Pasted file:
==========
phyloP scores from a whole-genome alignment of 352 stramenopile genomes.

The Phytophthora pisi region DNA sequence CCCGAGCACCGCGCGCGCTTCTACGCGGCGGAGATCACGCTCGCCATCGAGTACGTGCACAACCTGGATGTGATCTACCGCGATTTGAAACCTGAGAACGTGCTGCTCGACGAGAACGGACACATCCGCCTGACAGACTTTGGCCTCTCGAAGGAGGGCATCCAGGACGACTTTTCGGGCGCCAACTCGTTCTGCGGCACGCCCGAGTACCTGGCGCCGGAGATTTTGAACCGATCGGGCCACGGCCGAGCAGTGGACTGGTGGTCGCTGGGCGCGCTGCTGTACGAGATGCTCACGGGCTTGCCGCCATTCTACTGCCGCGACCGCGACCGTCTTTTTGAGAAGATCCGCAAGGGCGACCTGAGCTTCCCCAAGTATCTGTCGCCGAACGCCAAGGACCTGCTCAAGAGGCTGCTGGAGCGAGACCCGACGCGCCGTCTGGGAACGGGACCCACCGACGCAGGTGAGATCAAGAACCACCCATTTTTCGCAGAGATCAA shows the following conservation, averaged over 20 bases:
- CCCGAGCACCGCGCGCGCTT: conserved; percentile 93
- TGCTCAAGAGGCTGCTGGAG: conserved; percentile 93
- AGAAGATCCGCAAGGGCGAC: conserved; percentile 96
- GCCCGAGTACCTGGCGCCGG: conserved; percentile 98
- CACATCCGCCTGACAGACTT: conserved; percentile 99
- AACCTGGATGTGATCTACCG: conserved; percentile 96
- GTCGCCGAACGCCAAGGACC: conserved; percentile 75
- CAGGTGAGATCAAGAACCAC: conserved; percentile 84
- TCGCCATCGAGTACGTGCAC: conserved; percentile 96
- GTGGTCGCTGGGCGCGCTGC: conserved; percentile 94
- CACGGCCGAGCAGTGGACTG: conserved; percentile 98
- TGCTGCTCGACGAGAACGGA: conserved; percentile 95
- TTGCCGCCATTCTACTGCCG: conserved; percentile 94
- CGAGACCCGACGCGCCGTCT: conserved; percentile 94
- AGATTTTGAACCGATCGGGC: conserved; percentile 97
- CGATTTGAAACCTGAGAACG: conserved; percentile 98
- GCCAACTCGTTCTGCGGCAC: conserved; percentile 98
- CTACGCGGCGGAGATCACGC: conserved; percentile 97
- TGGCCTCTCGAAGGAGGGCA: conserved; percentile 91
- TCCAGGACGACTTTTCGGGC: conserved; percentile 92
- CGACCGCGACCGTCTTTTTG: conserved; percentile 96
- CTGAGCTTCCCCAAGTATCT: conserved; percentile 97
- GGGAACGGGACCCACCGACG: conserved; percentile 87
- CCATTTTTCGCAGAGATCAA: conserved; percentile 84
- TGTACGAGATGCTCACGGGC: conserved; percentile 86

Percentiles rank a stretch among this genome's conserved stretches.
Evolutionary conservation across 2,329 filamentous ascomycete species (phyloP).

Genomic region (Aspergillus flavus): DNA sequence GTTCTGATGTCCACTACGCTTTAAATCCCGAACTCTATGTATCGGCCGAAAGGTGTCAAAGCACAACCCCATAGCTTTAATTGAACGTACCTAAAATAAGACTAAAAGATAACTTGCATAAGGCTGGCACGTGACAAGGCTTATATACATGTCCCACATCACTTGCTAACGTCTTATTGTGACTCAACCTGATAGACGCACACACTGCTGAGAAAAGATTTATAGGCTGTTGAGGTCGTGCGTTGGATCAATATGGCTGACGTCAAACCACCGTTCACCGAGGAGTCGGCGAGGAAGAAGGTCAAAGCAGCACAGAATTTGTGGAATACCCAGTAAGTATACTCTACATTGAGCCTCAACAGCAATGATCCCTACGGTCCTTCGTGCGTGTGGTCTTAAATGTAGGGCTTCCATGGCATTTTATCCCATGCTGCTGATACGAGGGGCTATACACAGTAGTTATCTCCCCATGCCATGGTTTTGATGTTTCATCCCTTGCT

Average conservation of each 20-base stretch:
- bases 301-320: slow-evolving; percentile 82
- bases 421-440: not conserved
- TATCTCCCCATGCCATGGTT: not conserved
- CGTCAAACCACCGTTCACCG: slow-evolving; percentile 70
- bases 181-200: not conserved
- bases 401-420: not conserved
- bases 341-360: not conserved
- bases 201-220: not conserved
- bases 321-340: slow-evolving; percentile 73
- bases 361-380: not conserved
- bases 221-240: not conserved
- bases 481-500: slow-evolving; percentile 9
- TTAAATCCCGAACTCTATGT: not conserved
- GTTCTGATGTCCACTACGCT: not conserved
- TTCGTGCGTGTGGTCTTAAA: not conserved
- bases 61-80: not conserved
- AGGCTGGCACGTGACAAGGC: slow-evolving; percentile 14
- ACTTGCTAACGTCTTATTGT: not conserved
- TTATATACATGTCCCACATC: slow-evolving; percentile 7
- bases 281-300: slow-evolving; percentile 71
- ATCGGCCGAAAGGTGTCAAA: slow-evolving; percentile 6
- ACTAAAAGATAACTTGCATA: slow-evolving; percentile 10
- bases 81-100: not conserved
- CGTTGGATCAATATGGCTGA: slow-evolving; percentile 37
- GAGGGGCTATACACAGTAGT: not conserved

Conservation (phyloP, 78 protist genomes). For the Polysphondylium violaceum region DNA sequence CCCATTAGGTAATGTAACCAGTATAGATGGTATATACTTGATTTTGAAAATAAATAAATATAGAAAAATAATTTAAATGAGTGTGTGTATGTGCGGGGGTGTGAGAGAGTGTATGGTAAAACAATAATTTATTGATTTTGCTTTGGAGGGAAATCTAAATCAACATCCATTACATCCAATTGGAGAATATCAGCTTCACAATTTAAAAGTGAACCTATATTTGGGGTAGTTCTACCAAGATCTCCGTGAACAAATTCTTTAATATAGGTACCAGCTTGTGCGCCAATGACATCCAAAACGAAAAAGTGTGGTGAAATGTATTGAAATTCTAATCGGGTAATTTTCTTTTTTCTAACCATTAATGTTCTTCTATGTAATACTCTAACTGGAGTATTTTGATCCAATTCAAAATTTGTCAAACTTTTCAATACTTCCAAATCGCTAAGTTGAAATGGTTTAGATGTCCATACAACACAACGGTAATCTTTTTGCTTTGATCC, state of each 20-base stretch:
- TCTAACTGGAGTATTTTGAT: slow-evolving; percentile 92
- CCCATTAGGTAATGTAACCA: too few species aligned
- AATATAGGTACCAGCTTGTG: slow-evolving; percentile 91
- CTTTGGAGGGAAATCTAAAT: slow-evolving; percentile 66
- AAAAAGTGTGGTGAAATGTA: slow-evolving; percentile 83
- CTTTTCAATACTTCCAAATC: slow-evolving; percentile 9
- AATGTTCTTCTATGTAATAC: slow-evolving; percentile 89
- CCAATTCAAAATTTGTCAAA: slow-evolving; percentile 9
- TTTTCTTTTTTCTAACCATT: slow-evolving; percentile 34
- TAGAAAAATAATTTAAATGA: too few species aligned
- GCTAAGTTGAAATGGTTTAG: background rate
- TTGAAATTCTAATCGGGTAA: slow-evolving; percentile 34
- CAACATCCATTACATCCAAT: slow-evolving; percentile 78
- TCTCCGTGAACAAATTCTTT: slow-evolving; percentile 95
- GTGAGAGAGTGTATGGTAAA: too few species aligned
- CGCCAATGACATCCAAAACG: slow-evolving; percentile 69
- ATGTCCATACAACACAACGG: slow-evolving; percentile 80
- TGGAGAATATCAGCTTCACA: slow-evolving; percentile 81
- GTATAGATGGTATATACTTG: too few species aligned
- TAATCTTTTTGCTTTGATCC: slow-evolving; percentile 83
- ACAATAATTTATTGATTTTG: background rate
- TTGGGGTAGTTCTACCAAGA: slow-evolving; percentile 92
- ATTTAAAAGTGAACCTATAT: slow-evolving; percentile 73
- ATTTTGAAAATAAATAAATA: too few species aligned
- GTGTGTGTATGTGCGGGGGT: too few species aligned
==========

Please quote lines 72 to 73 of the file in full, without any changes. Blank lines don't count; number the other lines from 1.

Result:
- GTGAGAGAGTGTATGGTAAA: too few species aligned
- CGCCAATGACATCCAAAACG: slow-evolving; percentile 69